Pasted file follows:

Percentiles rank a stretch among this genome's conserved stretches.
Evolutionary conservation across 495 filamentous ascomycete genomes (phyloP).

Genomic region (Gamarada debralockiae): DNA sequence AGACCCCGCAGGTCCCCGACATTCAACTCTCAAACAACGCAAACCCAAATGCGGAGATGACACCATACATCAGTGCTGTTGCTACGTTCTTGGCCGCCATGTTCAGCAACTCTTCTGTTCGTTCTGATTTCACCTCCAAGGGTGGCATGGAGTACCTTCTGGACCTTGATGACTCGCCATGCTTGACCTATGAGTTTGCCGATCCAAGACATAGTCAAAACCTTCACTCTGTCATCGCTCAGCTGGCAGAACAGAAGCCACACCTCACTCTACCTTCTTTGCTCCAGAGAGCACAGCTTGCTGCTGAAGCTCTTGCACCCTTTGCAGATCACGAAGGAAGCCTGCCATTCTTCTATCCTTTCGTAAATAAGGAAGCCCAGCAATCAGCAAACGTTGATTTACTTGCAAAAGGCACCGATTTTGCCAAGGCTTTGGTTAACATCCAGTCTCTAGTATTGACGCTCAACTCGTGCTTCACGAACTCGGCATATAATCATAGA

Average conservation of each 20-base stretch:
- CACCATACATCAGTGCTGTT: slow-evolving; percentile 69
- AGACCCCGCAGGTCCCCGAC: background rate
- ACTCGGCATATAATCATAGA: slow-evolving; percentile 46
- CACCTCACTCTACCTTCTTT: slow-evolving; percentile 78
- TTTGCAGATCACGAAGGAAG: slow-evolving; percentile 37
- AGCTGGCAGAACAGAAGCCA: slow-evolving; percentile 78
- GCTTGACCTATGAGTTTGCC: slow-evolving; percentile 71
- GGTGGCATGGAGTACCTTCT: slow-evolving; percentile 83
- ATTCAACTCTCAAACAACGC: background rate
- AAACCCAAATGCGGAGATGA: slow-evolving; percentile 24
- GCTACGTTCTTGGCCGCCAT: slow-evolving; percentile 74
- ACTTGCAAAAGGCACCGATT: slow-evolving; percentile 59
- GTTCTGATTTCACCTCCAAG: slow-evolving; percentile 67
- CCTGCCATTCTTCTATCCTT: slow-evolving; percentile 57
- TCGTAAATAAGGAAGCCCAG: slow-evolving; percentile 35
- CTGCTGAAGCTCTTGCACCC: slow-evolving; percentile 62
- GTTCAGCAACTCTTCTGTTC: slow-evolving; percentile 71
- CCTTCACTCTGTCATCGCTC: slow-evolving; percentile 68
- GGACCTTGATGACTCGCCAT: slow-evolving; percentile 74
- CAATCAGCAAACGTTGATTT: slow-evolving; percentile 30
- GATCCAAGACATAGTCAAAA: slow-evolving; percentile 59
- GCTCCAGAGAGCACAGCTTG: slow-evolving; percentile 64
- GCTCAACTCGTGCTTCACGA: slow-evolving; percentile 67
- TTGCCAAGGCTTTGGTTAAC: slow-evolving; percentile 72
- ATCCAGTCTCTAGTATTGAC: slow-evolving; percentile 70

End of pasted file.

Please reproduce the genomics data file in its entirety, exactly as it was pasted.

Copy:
Percentiles rank a stretch among this genome's conserved stretches.
Evolutionary conservation across 495 filamentous ascomycete genomes (phyloP).

Genomic region (Gamarada debralockiae): DNA sequence AGACCCCGCAGGTCCCCGACATTCAACTCTCAAACAACGCAAACCCAAATGCGGAGATGACACCATACATCAGTGCTGTTGCTACGTTCTTGGCCGCCATGTTCAGCAACTCTTCTGTTCGTTCTGATTTCACCTCCAAGGGTGGCATGGAGTACCTTCTGGACCTTGATGACTCGCCATGCTTGACCTATGAGTTTGCCGATCCAAGACATAGTCAAAACCTTCACTCTGTCATCGCTCAGCTGGCAGAACAGAAGCCACACCTCACTCTACCTTCTTTGCTCCAGAGAGCACAGCTTGCTGCTGAAGCTCTTGCACCCTTTGCAGATCACGAAGGAAGCCTGCCATTCTTCTATCCTTTCGTAAATAAGGAAGCCCAGCAATCAGCAAACGTTGATTTACTTGCAAAAGGCACCGATTTTGCCAAGGCTTTGGTTAACATCCAGTCTCTAGTATTGACGCTCAACTCGTGCTTCACGAACTCGGCATATAATCATAGA

Average conservation of each 20-base stretch:
- CACCATACATCAGTGCTGTT: slow-evolving; percentile 69
- AGACCCCGCAGGTCCCCGAC: background rate
- ACTCGGCATATAATCATAGA: slow-evolving; percentile 46
- CACCTCACTCTACCTTCTTT: slow-evolving; percentile 78
- TTTGCAGATCACGAAGGAAG: slow-evolving; percentile 37
- AGCTGGCAGAACAGAAGCCA: slow-evolving; percentile 78
- GCTTGACCTATGAGTTTGCC: slow-evolving; percentile 71
- GGTGGCATGGAGTACCTTCT: slow-evolving; percentile 83
- ATTCAACTCTCAAACAACGC: background rate
- AAACCCAAATGCGGAGATGA: slow-evolving; percentile 24
- GCTACGTTCTTGGCCGCCAT: slow-evolving; percentile 74
- ACTTGCAAAAGGCACCGATT: slow-evolving; percentile 59
- GTTCTGATTTCACCTCCAAG: slow-evolving; percentile 67
- CCTGCCATTCTTCTATCCTT: slow-evolving; percentile 57
- TCGTAAATAAGGAAGCCCAG: slow-evolving; percentile 35
- CTGCTGAAGCTCTTGCACCC: slow-evolving; percentile 62
- GTTCAGCAACTCTTCTGTTC: slow-evolving; percentile 71
- CCTTCACTCTGTCATCGCTC: slow-evolving; percentile 68
- GGACCTTGATGACTCGCCAT: slow-evolving; percentile 74
- CAATCAGCAAACGTTGATTT: slow-evolving; percentile 30
- GATCCAAGACATAGTCAAAA: slow-evolving; percentile 59
- GCTCCAGAGAGCACAGCTTG: slow-evolving; percentile 64
- GCTCAACTCGTGCTTCACGA: slow-evolving; percentile 67
- TTGCCAAGGCTTTGGTTAAC: slow-evolving; percentile 72
- ATCCAGTCTCTAGTATTGAC: slow-evolving; percentile 70